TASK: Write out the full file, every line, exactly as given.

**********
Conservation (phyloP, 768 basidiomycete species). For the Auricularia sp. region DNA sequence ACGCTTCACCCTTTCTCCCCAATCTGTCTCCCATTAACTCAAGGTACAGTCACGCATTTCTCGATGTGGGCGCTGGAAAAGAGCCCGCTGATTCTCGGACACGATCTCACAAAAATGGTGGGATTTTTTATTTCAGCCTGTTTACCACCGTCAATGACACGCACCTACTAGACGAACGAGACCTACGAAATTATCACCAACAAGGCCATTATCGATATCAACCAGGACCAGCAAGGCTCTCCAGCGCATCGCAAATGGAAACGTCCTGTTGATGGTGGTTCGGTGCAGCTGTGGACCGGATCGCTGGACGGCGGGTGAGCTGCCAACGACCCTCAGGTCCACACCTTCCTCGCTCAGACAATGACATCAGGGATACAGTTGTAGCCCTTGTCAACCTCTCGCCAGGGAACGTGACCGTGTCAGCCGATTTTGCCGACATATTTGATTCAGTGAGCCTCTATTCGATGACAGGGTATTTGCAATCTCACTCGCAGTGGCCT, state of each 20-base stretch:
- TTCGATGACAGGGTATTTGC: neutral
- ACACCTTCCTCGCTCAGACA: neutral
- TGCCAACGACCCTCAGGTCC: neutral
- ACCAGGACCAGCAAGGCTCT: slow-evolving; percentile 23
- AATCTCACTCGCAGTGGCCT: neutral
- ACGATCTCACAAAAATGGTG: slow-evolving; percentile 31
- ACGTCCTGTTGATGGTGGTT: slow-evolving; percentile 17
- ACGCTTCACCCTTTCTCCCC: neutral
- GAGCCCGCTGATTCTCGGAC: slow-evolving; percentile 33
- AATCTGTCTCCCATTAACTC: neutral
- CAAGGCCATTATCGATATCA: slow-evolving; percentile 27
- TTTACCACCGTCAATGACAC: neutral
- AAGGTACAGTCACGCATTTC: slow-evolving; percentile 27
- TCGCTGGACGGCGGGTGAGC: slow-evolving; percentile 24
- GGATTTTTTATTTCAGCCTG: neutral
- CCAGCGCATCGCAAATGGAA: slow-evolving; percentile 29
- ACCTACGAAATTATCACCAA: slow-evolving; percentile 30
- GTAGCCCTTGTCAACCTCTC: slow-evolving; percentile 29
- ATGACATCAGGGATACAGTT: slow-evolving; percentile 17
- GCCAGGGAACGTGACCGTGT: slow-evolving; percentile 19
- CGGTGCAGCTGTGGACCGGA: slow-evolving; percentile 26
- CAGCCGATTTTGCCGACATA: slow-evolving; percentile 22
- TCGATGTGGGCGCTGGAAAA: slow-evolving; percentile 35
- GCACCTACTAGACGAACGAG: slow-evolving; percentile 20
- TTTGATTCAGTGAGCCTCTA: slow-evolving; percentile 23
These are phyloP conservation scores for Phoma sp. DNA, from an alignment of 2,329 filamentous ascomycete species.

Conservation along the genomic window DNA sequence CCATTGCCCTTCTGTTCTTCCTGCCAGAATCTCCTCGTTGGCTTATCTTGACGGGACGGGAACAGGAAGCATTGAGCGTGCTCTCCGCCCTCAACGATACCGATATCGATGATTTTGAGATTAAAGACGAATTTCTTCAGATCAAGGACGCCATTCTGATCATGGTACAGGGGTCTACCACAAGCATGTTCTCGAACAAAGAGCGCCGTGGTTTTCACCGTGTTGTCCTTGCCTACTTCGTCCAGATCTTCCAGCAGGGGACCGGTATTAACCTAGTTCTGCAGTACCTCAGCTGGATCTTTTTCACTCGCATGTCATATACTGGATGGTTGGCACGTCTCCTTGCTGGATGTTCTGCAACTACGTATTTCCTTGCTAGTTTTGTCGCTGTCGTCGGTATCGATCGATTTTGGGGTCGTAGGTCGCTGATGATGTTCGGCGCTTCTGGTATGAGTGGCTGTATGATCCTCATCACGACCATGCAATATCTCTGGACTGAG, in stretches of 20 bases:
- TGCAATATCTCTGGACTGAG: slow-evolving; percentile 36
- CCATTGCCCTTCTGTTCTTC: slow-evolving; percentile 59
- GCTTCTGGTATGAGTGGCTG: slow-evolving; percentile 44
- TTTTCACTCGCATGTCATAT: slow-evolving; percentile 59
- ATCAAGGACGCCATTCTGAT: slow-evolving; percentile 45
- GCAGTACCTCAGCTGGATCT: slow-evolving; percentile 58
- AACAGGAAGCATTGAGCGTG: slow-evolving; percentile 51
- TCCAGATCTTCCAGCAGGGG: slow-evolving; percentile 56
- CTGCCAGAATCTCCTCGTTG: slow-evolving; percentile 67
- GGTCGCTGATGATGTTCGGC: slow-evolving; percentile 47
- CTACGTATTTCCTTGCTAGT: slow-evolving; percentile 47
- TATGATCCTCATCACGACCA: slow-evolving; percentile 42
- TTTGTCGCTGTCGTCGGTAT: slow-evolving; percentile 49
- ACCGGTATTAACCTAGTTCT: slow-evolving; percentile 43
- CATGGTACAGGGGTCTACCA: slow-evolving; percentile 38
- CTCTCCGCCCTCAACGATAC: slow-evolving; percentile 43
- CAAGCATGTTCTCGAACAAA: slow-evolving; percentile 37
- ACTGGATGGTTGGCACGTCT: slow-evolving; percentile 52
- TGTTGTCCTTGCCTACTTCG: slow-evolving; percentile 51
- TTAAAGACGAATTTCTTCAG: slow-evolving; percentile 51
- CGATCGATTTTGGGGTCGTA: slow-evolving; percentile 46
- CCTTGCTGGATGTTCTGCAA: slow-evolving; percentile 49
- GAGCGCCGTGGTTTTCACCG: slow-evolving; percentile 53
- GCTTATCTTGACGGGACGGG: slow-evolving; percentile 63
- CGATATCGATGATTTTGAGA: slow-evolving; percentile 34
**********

Conservation (phyloP, 768 basidiomycete species). For the Auricularia sp. region DNA sequence ACGCTTCACCCTTTCTCCCCAATCTGTCTCCCATTAACTCAAGGTACAGTCACGCATTTCTCGATGTGGGCGCTGGAAAAGAGCCCGCTGATTCTCGGACACGATCTCACAAAAATGGTGGGATTTTTTATTTCAGCCTGTTTACCACCGTCAATGACACGCACCTACTAGACGAACGAGACCTACGAAATTATCACCAACAAGGCCATTATCGATATCAACCAGGACCAGCAAGGCTCTCCAGCGCATCGCAAATGGAAACGTCCTGTTGATGGTGGTTCGGTGCAGCTGTGGACCGGATCGCTGGACGGCGGGTGAGCTGCCAACGACCCTCAGGTCCACACCTTCCTCGCTCAGACAATGACATCAGGGATACAGTTGTAGCCCTTGTCAACCTCTCGCCAGGGAACGTGACCGTGTCAGCCGATTTTGCCGACATATTTGATTCAGTGAGCCTCTATTCGATGACAGGGTATTTGCAATCTCACTCGCAGTGGCCT, state of each 20-base stretch:
- TTCGATGACAGGGTATTTGC: neutral
- ACACCTTCCTCGCTCAGACA: neutral
- TGCCAACGACCCTCAGGTCC: neutral
- ACCAGGACCAGCAAGGCTCT: slow-evolving; percentile 23
- AATCTCACTCGCAGTGGCCT: neutral
- ACGATCTCACAAAAATGGTG: slow-evolving; percentile 31
- ACGTCCTGTTGATGGTGGTT: slow-evolving; percentile 17
- ACGCTTCACCCTTTCTCCCC: neutral
- GAGCCCGCTGATTCTCGGAC: slow-evolving; percentile 33
- AATCTGTCTCCCATTAACTC: neutral
- CAAGGCCATTATCGATATCA: slow-evolving; percentile 27
- TTTACCACCGTCAATGACAC: neutral
- AAGGTACAGTCACGCATTTC: slow-evolving; percentile 27
- TCGCTGGACGGCGGGTGAGC: slow-evolving; percentile 24
- GGATTTTTTATTTCAGCCTG: neutral
- CCAGCGCATCGCAAATGGAA: slow-evolving; percentile 29
- ACCTACGAAATTATCACCAA: slow-evolving; percentile 30
- GTAGCCCTTGTCAACCTCTC: slow-evolving; percentile 29
- ATGACATCAGGGATACAGTT: slow-evolving; percentile 17
- GCCAGGGAACGTGACCGTGT: slow-evolving; percentile 19
- CGGTGCAGCTGTGGACCGGA: slow-evolving; percentile 26
- CAGCCGATTTTGCCGACATA: slow-evolving; percentile 22
- TCGATGTGGGCGCTGGAAAA: slow-evolving; percentile 35
- GCACCTACTAGACGAACGAG: slow-evolving; percentile 20
- TTTGATTCAGTGAGCCTCTA: slow-evolving; percentile 23
These are phyloP conservation scores for Phoma sp. DNA, from an alignment of 2,329 filamentous ascomycete species.

Conservation along the genomic window DNA sequence CCATTGCCCTTCTGTTCTTCCTGCCAGAATCTCCTCGTTGGCTTATCTTGACGGGACGGGAACAGGAAGCATTGAGCGTGCTCTCCGCCCTCAACGATACCGATATCGATGATTTTGAGATTAAAGACGAATTTCTTCAGATCAAGGACGCCATTCTGATCATGGTACAGGGGTCTACCACAAGCATGTTCTCGAACAAAGAGCGCCGTGGTTTTCACCGTGTTGTCCTTGCCTACTTCGTCCAGATCTTCCAGCAGGGGACCGGTATTAACCTAGTTCTGCAGTACCTCAGCTGGATCTTTTTCACTCGCATGTCATATACTGGATGGTTGGCACGTCTCCTTGCTGGATGTTCTGCAACTACGTATTTCCTTGCTAGTTTTGTCGCTGTCGTCGGTATCGATCGATTTTGGGGTCGTAGGTCGCTGATGATGTTCGGCGCTTCTGGTATGAGTGGCTGTATGATCCTCATCACGACCATGCAATATCTCTGGACTGAG, in stretches of 20 bases:
- TGCAATATCTCTGGACTGAG: slow-evolving; percentile 36
- CCATTGCCCTTCTGTTCTTC: slow-evolving; percentile 59
- GCTTCTGGTATGAGTGGCTG: slow-evolving; percentile 44
- TTTTCACTCGCATGTCATAT: slow-evolving; percentile 59
- ATCAAGGACGCCATTCTGAT: slow-evolving; percentile 45
- GCAGTACCTCAGCTGGATCT: slow-evolving; percentile 58
- AACAGGAAGCATTGAGCGTG: slow-evolving; percentile 51
- TCCAGATCTTCCAGCAGGGG: slow-evolving; percentile 56
- CTGCCAGAATCTCCTCGTTG: slow-evolving; percentile 67
- GGTCGCTGATGATGTTCGGC: slow-evolving; percentile 47
- CTACGTATTTCCTTGCTAGT: slow-evolving; percentile 47
- TATGATCCTCATCACGACCA: slow-evolving; percentile 42
- TTTGTCGCTGTCGTCGGTAT: slow-evolving; percentile 49
- ACCGGTATTAACCTAGTTCT: slow-evolving; percentile 43
- CATGGTACAGGGGTCTACCA: slow-evolving; percentile 38
- CTCTCCGCCCTCAACGATAC: slow-evolving; percentile 43
- CAAGCATGTTCTCGAACAAA: slow-evolving; percentile 37
- ACTGGATGGTTGGCACGTCT: slow-evolving; percentile 52
- TGTTGTCCTTGCCTACTTCG: slow-evolving; percentile 51
- TTAAAGACGAATTTCTTCAG: slow-evolving; percentile 51
- CGATCGATTTTGGGGTCGTA: slow-evolving; percentile 46
- CCTTGCTGGATGTTCTGCAA: slow-evolving; percentile 49
- GAGCGCCGTGGTTTTCACCG: slow-evolving; percentile 53
- GCTTATCTTGACGGGACGGG: slow-evolving; percentile 63
- CGATATCGATGATTTTGAGA: slow-evolving; percentile 34